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Friday, April 5, 2013

Tree Removals ~ Springtime BRG

Letting the sun shine in for the rhododendrons 

After a long, cold winter (and chilly spring!), the Gardens is getting ready for the new season. Yesterday a City of Mississauga forestry crew was hard at work taking down six large trees near the rhododendron and azalea beds in the West Garden.

Old, crowded pine trees cut down and removed in public gardens, Mississauga.
Top-of-hill Tree Removal at BRG
 Felling large trees that are growing among the rhododendrons demands precision, and the crew handled the work admirably: Not one rhodo was damaged in the process. The tree in the above picture is one of three dead or dying pines located at the top of the hill (looking south) overlooking Lake Ontario.

Felled pine tree and stump in rhododendron bed, Port Credit.
Felled Pine Tree in Rhododendron Bed 
 The second of the three pines at the same top-of-hill location (looking north) was felled down the slope towards the Lake. Notice the proximity of the rhododendrons to the tree stump.

Tree trunk and stump of newly-felled pine points to Lake Ontario at BRG Port Credit.
Downhill View of Felled Pine Tree at BRG
 Here is another view of the same tree as above, but looking south. It shows there's little room for error, and how precisely the tree was felled. I, for one, was impressed. The blue in the background is Lake Ontario. The top lookout and the 'Hot Dawn' rhodos bed are located to the left, just out of view.

Trunk of a silverbark willow after branches trimmed, BRG Port Credit, ON
Silverbark Willow (centre) Near BRG Main Rhodo Bed
 The Silverbark Willow (twin shortened trunks, middle) is located just to the right of the split rail fencing that marks the Brueckner heritage rhododendron beds just south of the main entrance.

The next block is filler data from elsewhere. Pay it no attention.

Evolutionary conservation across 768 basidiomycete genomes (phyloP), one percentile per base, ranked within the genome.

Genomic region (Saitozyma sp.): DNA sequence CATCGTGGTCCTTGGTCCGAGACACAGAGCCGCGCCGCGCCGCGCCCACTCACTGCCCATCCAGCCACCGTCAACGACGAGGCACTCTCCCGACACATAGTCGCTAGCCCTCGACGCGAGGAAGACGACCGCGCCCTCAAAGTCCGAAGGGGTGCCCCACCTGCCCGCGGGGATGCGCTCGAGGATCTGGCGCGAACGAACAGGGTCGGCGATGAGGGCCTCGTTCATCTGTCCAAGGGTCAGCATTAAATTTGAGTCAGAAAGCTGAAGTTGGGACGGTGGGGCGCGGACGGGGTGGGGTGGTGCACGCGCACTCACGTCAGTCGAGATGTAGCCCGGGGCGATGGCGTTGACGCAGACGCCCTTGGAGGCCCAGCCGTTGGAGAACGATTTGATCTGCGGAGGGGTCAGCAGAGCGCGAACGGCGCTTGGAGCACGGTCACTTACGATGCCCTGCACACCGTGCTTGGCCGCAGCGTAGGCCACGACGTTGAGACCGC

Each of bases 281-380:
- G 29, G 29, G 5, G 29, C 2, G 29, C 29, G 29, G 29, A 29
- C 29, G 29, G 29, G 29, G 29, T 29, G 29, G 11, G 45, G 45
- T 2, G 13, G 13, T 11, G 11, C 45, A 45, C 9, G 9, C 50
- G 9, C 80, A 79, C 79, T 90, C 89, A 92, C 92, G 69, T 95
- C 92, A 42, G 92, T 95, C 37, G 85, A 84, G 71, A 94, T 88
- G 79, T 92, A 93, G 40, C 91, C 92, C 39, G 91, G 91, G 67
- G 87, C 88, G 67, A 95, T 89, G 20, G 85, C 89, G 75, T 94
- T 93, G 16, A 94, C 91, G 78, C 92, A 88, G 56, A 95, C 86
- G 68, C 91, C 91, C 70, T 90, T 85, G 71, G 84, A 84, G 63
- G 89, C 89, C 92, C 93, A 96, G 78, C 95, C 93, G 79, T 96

During a wind storm last year, the silverbark had sent out a loud cracking sound, startling several visitors who looked at it with alarm. The tree didn't fall, but it did list a bit, and rested one of its huge limbs on its Black Willow neighbour.

Now it is gone; the Black Willow is also being watched for health issues. These large trees pre-date the BRG's establishment by many years, and are always monitored for health and safety, says BRG Head Gardener, Para Kanp, adding that new trees are continually being planted around the gardens.

City of Mississauga forestry truck and crew felling trees at BRG Port Credit.
City of Mississauga Forestry Crew at BRG
Here's the view that greeted Gardens visitors yesterday: The crane truck and crew working at the main heritage beds. Note the tree trunks just to the right of the truck: The fresh cut 'circles' are the silverbark willow in the previous picture.

Also note the 'snow fence' around the rhodo and azalea bed (lower right) is still in place after other snow fencing around the gardens has been removed for the season.

That's because this bed, one of the first when you enter from the parking lot, is the first chance dogs get to 'lift a leg'. Since dog P is very harmful to rhodos, this fencing will prevent them from damaging the sensitive rhodos until a permanent (and more attractive) barrier can be put in place.

Men in orange safety vests sit beside trees and white forestry truck at BRG in Port Credit. They are half way through removing dead, large pine trees.
Forestry Crew CofM Main Rhododendron Bed BRG
On a break for a late lunch, the crew in orange safety vests catches a bit of warmth from the early-spring sun that off-set the day's cold brisk winds. The wooden obelisk (center of photo) is the trunk of a large dead pine that they've limbed in preparation for taking down. The twin trunks of the silverbark willow (right, angled) is also ready for final removal.

Pine tree trunk towers over rhododendrons in early Spring, overlooking Lake Ontario in Port Credit Gardens.
Tall Pine Trunk Before Removal at BRG
The last of the three old pines from the top of the hill overlooking the Lake will also have been felled by now, and all leaf and branch debris cleaned up.

A side benefit of removing large trees, says Para Kanp, is that with the shady canopy gone, more sunlight will be able to reach the rhodos. While they do like some shade, and wind protection that the large trees afford, rhodos appreciate a bit more sunlight. And since more sun can result in more flowers, Kanp foresees a great blooming season for the rhododendrons.

Kanp, assisted by Gardens volunteers, will be the leader-guide for the BRG's annual gardens tour. This free tour takes place from 2 to 4 p.m. the last Sunday in May. This year, the date is May 26. Come down and bring your cameras and questions for the Master Gardener.